By Leon Louw, founder and editor of WhyAfrica
04 August 2021 – The 1000 Rwandan troops deployed in Mozambique early in July, have swept rapidly through the Cabo Delgado province and according to reports are making progress in their offensive against Ansar al-Sunna insurgents.
The tide is turning against insurgents in Afungi in the Cabo Delgado province of Mozambique, where French based company TotaEnergies suspended its USD20-billion liquefied natural gas due to an escalation of violence in the area, and a massive attack by insurgence in March 2021.
The Rwandan battalion was the first to arrive in Mozambique ahead of troops from South Africa, Botswana, Zimbabwe, and Angola. They form part of a joint Southern African Development Community (SADC) Standby Force deployed to Mozambique to prop up the Mozambican government’s efforts to combat the rebel fighters.
Despite initial controversy about the involvement of the Rwandan army (Rwanda is not a member of the SADC), their role as enforcers in an aggressive onslaught is clear. However, it has raised some concern about the coordination of the joint operation as soldiers from different countries start landing in Pemba and Palma.
It didn’t take long for Rwandan troops to make a big impact in the northern regions of Mozambique. According to reports in the Cabo Ligado Weekly the Rwandan contingent encountered the enemy on the ground only 11 days after landing in Mozambique.
According to Cabo Ligado Weekly Rwandan soldiers fought insurgent fighters about 20km north of Palma on the 20th of July, and in an exchange of fire reportedly killed close to 30 of them. The publication states that Rwandan troops seem to have “more operational freedom than any previous pro-government force in the Afungi theater.”
However, the Rwandan operations were not limited to Afungi. They reportedly also “undertook an offensive in Muidumbe district, in an attempt to intercept the insurgents who attacked Nampanha, Mandava, and Namande. They appeared to have succeeded, catching a large group of insurgents at Mandela and killing 26 of them.”
Cabo Ligado reported last week that Rwandan troops have taken delivery of additional armoured personnel carriers to break through the Mueda to Mocimboa da Praia road on 25 July 2021, with a partially successful attack on Awasse that resulted in several Rwandan casualties. After that more clashes took place, but the official figure for Rwandan casualties still stands at only one. There is no doubt, however, that the insurgent fighters will come under increased attacks as the rest of the SADC troops arrive this week.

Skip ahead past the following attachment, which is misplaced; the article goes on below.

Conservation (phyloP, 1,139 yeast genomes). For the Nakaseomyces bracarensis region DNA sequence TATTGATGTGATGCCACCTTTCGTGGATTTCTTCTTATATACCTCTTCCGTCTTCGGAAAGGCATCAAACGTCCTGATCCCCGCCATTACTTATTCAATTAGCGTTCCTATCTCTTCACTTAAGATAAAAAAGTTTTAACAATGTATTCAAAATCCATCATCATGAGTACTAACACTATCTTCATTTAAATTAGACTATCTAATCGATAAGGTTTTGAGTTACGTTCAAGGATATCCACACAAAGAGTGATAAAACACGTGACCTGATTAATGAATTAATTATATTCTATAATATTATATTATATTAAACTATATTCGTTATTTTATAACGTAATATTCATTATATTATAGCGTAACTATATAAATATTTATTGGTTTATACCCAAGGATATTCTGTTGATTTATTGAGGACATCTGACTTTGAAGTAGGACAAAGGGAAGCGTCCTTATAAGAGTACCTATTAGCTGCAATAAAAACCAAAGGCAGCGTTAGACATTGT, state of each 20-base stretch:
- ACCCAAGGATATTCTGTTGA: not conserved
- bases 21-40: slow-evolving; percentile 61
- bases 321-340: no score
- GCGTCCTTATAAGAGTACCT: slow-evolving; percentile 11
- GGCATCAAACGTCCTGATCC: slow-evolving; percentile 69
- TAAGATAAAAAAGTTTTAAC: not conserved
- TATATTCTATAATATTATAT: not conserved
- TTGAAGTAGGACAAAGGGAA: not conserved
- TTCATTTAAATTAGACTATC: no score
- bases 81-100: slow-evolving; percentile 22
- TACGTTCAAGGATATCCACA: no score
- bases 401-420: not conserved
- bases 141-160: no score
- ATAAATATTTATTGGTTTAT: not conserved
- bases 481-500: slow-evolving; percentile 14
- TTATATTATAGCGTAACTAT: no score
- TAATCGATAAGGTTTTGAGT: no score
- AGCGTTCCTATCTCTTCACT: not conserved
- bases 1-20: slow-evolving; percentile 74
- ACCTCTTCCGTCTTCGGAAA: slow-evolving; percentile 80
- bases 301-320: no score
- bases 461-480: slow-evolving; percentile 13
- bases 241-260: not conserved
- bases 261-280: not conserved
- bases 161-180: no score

Despite its early successes, the multi-cultured force will present many challenges. According to Adriano Nuvunga, director of the Centre for Democracy and Development in Maputo, he welcomes the arrival of foreign troops, but is worried about the coordination of the operation.
“These are troops from different nations, different cultures and different codes of operation. It’s a challenge for Mozambique to coordinate this. It’s a further militarisation, which can fuel the conflict with consequences for the local communities, for humanitarian situations and abuse of human rights,” says Nuvunga.
Mozambican President Filipe Nyusi said during a speech last week that troops fighting the Islamic State-linked insurgency in its northern province of Cabo Delgado were gaining ground and the enemy was retreating. Nyusi said the insurgency has caused total paralysis in mineral activity, agriculture, and infrastructure development in the region.
According to Zaynab Mohamed, political analyst at South African based NKC African Economics, the Rwandan army’s presence in the province seems to have contributed positively to the fight so far.
“The size of South Africa’s deployment exceeds every other foreign army with boots on the ground in Cabo Delgado, which hints at the country’s intention to dominate the force’s operations. But hopefully competition between the forces will not get in the way of achieving stability in the province, since the insurgency spilling over Mozambique’s borders is a possibility at this point,” says Mohamed.
Mohamed adds that stability cannot be achieved in Cabo Delgado with a mission solely based on military enforcement.
“It is one of the poorest regions in one of the poorest countries and, as we have stressed before, the deployment should be complemented by socioeconomic aid. We do not believe that a sustainable level of stability can be reached until the poor living standards of residents are addressed,” Mohamed adds.
Leon Louw is the founder and editor of WhyAfrica. He specialises in natural resources and African affairs.
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